But I could not sleep that night. I dreamt of actors--actors glaring, actors smiting their chests, actors flinging out a handful of extended fingers, actors smiling bitterly, laughing despairingly, falling hopelessly, dying idiotically. I got up at eleven with a slight headache, read my notice in the Fiery Cross, breakfasted, and went back to my room to shave. (It’s my habit to do so.) Then an odd thing happened. I could not find my razor. Suddenly it occurred to me that I had not unpacked it the day before.
“Ah!” said I, in front of the looking-glass. Then “Hullo!”
Quite involuntarily, when I had thought of my portmanteau, I had flung up the left arm (fingers fully extended) and clutched at my diaphragm with my right hand. I am an acutely self-conscious man at all times. The gesture struck me as absolutely novel for me. I repeated it, for my own satisfaction. “Odd!” Then (rather puzzled) I turned to my portmanteau.
After shaving, my mind reverted to the acting I had seen, and I entertained myself before the cheval glass with some imitations of Jafferay’s more exaggerated gestures. “Really, one might think it a disease,” I said--”Stage-Walkitis!” (There’s many a truth spoken in jest.) Then, if I remember rightly, I went off to see Wembly, and afterwards lunched at the British Museum with Delia. We actually spoke about our prospects, in the light of my new appointment.
But that appointment was the beginning of my downfall. From that day I necessarily became a persistent theatre-goer, and almost insensibly I began to change. The next thing I noticed after the gesture about the razor, was to catch myself bowing ineffably when I met Delia, and stooping in an old-fashioned, courtly way over her hand. Directly I caught myself, I straightened myself up and became very uncomfortable. I remember she looked at me curiously. Then, in the office, I found myself doing “nervous business,” fingers on teeth, when Barnaby asked me a question I could not very well answer. Then, in some trifling difference with Delia, I clasped my hand to my brow. And I pranced through my social transactions at times singularly like an actor! I tried not to--no one could be more keenly alive to the arrant absurdity of the histrionic bearing. And I did!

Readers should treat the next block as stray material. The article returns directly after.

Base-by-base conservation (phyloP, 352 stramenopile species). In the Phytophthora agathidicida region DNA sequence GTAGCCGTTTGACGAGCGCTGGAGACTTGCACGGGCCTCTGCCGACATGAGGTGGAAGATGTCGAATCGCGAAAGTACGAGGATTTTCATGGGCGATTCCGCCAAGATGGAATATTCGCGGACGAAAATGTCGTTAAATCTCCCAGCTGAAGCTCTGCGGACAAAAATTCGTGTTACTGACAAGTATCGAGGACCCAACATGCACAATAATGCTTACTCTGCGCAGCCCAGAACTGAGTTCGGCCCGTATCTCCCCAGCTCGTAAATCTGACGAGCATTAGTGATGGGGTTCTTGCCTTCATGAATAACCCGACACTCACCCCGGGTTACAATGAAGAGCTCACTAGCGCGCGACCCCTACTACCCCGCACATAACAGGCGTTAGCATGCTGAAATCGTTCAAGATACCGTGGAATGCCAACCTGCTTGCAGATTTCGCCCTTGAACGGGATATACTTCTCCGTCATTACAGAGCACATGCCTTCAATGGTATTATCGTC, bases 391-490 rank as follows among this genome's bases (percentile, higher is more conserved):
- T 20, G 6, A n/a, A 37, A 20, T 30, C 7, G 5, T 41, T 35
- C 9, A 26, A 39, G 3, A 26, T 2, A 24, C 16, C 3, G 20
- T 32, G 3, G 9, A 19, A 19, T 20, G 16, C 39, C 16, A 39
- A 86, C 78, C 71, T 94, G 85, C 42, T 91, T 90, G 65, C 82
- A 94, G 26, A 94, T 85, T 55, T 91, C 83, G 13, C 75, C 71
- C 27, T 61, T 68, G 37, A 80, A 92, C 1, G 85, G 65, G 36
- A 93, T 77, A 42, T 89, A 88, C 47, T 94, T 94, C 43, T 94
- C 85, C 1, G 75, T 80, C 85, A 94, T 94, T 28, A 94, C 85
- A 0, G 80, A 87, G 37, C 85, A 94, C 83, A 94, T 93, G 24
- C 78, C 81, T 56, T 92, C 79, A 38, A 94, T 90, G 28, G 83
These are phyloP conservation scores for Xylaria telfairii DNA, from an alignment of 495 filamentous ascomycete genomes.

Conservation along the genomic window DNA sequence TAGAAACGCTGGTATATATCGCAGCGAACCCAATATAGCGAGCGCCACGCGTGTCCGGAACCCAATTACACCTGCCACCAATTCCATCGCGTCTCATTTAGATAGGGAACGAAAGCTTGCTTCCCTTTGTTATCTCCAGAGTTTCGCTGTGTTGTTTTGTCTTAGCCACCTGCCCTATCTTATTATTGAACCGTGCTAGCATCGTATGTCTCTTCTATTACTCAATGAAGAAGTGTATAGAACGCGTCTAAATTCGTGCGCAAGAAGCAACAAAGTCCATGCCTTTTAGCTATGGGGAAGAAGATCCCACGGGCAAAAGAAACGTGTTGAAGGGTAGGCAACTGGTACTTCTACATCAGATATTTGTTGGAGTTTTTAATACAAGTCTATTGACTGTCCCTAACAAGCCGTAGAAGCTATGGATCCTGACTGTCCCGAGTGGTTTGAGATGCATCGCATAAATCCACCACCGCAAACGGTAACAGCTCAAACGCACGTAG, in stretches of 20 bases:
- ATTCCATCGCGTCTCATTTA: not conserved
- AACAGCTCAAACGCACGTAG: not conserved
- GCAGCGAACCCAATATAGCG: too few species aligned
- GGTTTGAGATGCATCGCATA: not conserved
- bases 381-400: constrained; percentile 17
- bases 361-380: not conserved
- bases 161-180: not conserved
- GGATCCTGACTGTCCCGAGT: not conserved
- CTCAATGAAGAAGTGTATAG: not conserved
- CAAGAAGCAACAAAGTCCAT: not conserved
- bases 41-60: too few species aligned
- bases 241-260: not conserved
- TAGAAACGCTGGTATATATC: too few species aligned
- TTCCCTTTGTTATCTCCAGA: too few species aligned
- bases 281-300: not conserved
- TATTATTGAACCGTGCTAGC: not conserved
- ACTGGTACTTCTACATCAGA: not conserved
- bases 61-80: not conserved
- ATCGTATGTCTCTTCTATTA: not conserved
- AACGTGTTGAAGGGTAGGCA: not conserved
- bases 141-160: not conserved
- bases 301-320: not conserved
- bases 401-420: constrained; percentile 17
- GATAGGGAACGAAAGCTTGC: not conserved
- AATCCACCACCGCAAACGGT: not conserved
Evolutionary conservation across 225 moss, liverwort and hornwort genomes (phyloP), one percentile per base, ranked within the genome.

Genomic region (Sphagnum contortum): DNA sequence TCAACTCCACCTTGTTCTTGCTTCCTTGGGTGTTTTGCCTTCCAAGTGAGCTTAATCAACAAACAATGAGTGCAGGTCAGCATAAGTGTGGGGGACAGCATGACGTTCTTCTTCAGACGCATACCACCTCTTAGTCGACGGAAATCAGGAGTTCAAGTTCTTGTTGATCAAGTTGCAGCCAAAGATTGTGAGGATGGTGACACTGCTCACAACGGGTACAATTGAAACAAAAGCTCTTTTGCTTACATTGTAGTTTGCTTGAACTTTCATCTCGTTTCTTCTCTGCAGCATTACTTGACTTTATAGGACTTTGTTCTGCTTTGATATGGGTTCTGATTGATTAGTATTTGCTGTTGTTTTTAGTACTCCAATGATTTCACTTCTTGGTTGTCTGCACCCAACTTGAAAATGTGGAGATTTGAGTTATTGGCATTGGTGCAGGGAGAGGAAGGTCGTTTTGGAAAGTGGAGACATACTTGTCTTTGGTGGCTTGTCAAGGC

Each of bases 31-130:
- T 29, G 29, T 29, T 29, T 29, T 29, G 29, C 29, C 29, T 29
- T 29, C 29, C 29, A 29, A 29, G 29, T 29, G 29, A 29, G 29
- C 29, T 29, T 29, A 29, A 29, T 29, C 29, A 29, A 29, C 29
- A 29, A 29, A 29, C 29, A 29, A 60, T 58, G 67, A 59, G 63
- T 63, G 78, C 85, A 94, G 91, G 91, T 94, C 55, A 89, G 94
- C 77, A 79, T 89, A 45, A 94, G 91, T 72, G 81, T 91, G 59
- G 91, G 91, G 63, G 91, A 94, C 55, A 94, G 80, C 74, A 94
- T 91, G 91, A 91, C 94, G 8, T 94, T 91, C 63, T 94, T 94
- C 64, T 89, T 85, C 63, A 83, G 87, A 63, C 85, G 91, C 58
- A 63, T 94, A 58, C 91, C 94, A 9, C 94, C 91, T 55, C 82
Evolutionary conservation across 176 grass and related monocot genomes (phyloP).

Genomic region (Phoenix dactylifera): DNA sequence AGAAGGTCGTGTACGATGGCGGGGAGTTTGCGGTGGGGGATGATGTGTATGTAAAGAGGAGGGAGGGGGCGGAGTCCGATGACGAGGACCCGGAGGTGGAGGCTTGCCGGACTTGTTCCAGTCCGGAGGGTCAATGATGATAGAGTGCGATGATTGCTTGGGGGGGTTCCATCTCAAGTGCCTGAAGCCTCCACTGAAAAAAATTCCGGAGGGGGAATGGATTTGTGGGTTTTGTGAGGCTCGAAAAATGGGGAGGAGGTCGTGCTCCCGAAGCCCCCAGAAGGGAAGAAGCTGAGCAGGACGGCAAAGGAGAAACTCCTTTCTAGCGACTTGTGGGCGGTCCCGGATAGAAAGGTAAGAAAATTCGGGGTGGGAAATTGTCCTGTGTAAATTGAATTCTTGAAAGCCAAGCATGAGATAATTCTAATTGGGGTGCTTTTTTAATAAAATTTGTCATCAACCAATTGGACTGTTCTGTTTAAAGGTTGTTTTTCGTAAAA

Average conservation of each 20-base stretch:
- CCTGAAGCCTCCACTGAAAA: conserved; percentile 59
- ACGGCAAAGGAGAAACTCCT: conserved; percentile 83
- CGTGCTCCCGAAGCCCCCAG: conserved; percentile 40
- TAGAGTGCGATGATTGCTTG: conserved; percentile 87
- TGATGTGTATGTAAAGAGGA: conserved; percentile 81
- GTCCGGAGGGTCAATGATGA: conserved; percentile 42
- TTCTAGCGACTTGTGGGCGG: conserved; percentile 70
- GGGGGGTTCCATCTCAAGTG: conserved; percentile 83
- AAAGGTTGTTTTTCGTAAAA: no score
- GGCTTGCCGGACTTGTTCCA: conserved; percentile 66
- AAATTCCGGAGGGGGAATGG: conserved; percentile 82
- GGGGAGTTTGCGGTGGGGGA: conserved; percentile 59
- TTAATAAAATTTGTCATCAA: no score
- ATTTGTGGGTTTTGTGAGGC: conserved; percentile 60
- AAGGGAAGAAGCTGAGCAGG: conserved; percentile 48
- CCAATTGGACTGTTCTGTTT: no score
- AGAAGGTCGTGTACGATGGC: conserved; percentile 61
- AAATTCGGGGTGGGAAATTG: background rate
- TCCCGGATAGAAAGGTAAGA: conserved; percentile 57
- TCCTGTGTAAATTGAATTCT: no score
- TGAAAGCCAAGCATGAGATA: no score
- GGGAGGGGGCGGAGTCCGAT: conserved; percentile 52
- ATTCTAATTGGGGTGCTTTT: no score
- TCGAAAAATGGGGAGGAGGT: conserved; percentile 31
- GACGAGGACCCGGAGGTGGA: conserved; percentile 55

It began to dawn on me what it all meant. The acting, I saw, was too much for my delicately-strung nervous system. I have always, I know, been too amenable to the suggestions of my circumstances. Night after night of concentrated attention to the conventional attitudes and intonation of the English stage was gradually affecting my speech and carriage. I was giving way to the infection of sympathetic imitation. Night after night my plastic nervous system took the print of some new amazing gesture, some new emotional exaggeration--and retained it. A kind of theatrical veneer threatened to plate over and obliterate my private individuality altogether. I saw myself in a kind of vision. Sitting by myself one night, my new self seemed to me to glide, posing and gesticulating, across the room. He clutched his throat, he opened his fingers, he opened his legs in walking like a high-class marionette. He went from attitude to attitude. He might have been clockwork. Directly after this I made an ineffectual attempt to resign my theatrical work. But Barnaby persisted in talking about the Polywhiddle Divorce all the time I was with him, and I could get no opportunity of saying what I wished.